To the Editor:
There have been more than 90,000 murders and nonnegligent homicides in this country since 9/11 and the onset of the wars in Afghanistan and Iraq. You found “121 cases in which veterans of Iraq and Afghanistan committed a killing in this country, or were charged with one” during that period—just a small fraction of 1 percent of those 90,000 homicides.
It is contemptible to pander to the worldview that American troops are drunken, debt-ridden psycho killers. Articles like yours feed into and perpetuate a negative stereotype of our soldiers, who have in truth shown a level of courage and civic duty far beyond what is asked of the hundreds of millions of their fellow citizens.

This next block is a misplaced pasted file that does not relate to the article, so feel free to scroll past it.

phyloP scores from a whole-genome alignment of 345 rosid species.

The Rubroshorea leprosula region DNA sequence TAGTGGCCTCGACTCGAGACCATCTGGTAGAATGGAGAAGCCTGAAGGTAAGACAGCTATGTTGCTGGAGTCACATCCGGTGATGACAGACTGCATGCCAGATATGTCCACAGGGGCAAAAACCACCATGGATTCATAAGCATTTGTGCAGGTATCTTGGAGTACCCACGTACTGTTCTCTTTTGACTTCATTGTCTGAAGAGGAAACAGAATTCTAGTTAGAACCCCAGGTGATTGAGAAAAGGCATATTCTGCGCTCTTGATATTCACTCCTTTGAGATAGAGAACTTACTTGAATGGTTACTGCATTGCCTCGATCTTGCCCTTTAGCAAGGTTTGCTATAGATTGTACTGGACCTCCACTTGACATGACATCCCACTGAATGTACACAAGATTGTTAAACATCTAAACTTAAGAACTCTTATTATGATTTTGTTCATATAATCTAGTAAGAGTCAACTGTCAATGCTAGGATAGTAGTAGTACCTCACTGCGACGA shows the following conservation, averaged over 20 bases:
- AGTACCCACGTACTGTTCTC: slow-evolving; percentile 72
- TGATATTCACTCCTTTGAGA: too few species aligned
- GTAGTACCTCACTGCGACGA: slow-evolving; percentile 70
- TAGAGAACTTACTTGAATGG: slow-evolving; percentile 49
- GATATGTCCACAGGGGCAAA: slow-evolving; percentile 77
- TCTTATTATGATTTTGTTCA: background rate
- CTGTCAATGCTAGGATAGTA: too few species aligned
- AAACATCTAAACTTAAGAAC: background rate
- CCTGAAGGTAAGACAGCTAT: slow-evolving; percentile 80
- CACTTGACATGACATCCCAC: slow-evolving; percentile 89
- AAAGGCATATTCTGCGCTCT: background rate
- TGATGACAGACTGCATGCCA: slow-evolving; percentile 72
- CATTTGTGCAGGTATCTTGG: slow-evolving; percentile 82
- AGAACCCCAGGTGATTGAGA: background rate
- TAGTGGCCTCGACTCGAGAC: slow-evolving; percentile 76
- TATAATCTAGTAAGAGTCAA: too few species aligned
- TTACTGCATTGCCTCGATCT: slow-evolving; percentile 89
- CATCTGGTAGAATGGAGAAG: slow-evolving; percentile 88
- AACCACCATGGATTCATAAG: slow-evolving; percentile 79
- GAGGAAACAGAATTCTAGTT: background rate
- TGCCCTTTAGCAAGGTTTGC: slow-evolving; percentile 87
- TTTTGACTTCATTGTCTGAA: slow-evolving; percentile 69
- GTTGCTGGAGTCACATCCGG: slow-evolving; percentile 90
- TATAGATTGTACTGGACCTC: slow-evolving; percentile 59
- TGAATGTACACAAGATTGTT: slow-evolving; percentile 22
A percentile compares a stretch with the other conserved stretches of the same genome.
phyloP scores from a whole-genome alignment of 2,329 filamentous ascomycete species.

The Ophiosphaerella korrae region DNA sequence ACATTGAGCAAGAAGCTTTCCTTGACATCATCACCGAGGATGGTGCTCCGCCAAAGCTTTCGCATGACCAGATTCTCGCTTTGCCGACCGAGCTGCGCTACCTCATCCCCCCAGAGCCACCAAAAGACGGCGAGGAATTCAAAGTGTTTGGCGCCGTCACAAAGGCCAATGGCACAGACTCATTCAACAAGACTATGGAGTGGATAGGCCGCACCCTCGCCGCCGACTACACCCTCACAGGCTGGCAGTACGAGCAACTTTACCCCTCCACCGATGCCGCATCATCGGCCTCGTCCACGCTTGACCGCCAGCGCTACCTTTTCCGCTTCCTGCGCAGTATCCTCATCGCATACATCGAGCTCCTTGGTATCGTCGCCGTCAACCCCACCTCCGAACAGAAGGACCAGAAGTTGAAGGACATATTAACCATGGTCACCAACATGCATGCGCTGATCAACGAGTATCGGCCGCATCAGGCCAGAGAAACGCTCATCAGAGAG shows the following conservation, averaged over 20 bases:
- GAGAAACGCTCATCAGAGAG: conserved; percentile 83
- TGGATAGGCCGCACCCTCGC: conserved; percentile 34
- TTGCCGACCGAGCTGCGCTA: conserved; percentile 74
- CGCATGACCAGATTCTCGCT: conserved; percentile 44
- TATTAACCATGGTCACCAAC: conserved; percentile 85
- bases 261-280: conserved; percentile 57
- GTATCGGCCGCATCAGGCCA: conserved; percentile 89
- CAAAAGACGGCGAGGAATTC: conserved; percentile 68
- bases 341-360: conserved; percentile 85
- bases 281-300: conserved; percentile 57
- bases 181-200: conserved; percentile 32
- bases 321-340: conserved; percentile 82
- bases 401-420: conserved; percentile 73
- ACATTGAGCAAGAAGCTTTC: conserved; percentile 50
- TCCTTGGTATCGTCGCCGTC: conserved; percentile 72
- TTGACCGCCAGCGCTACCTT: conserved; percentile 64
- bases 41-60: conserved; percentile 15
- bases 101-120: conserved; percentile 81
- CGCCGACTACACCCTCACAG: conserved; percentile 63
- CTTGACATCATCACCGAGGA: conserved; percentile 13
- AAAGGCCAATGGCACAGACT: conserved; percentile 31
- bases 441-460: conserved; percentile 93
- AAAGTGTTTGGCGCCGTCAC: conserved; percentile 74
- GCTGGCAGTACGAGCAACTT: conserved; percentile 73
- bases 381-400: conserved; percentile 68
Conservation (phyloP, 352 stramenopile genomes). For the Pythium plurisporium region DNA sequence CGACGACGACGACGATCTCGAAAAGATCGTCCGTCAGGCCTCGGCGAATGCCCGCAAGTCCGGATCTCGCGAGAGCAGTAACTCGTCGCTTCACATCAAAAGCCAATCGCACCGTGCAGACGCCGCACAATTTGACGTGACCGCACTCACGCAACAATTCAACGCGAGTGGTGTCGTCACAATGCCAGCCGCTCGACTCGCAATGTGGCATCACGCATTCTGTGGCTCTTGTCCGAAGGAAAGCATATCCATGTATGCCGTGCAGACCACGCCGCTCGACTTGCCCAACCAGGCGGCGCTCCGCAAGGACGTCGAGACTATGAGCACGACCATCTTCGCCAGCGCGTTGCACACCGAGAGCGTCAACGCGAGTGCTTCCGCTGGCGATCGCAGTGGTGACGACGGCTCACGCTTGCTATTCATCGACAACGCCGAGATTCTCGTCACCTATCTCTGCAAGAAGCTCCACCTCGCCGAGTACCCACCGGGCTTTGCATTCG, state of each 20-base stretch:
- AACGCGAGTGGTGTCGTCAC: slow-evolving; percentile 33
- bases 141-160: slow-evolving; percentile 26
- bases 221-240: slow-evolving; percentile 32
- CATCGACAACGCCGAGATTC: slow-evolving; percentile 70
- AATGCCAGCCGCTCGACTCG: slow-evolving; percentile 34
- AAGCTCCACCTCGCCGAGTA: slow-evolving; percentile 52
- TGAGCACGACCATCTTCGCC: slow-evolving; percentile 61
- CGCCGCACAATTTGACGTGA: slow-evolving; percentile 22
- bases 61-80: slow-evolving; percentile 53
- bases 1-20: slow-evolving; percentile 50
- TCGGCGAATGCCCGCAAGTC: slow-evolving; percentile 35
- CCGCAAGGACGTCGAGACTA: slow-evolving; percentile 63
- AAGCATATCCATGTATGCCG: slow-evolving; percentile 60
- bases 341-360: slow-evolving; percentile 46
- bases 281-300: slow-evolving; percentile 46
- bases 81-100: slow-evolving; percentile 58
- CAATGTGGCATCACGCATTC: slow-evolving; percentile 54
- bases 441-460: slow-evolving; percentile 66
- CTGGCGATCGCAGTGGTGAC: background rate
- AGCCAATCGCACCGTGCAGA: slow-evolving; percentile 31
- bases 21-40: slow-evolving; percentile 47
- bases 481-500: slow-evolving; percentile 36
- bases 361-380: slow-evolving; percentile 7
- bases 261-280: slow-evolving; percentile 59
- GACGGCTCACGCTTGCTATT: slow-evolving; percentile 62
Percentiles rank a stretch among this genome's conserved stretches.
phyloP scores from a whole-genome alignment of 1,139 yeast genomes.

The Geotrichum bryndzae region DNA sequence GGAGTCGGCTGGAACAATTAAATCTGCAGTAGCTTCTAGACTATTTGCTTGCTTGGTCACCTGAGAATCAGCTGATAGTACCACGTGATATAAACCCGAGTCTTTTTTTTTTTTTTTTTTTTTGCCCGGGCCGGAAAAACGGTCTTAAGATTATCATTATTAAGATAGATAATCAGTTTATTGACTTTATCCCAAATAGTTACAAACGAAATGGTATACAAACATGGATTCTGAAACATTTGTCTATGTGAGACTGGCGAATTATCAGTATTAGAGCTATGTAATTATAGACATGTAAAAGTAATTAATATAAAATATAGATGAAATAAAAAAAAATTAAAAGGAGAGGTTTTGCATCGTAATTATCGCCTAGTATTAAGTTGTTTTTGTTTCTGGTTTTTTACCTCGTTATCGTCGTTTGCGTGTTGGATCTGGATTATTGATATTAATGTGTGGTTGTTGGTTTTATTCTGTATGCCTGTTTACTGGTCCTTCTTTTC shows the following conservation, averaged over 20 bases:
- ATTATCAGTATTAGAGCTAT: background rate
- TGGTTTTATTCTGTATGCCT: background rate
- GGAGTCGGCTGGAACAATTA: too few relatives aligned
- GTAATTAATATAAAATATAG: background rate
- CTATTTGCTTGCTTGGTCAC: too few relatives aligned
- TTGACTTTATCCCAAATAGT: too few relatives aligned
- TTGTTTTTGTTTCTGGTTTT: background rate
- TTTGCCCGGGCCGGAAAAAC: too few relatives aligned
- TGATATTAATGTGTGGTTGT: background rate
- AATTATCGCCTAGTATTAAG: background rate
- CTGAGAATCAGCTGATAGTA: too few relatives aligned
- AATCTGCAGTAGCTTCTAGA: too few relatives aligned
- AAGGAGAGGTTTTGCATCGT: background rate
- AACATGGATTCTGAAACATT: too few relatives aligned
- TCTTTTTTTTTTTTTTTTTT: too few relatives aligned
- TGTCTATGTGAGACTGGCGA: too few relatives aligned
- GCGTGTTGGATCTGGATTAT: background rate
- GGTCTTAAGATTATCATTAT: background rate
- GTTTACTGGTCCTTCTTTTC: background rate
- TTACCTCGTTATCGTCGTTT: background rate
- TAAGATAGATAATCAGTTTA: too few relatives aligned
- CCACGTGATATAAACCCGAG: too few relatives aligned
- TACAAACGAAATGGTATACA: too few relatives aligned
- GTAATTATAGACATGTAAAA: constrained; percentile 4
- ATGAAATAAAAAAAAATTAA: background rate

As an Iraq war veteran, I can tell you that soldiers need respect, not pity, contempt, hatred or fear.
Robert C. Verdi
Central Islip, N.Y., Jan. 13, 2008
Note from KBJ: A proper study would compare the homicide rates of two groups: (1) veterans; and (2) people of that age group generally. The Times did no such study, so its report is worthless.
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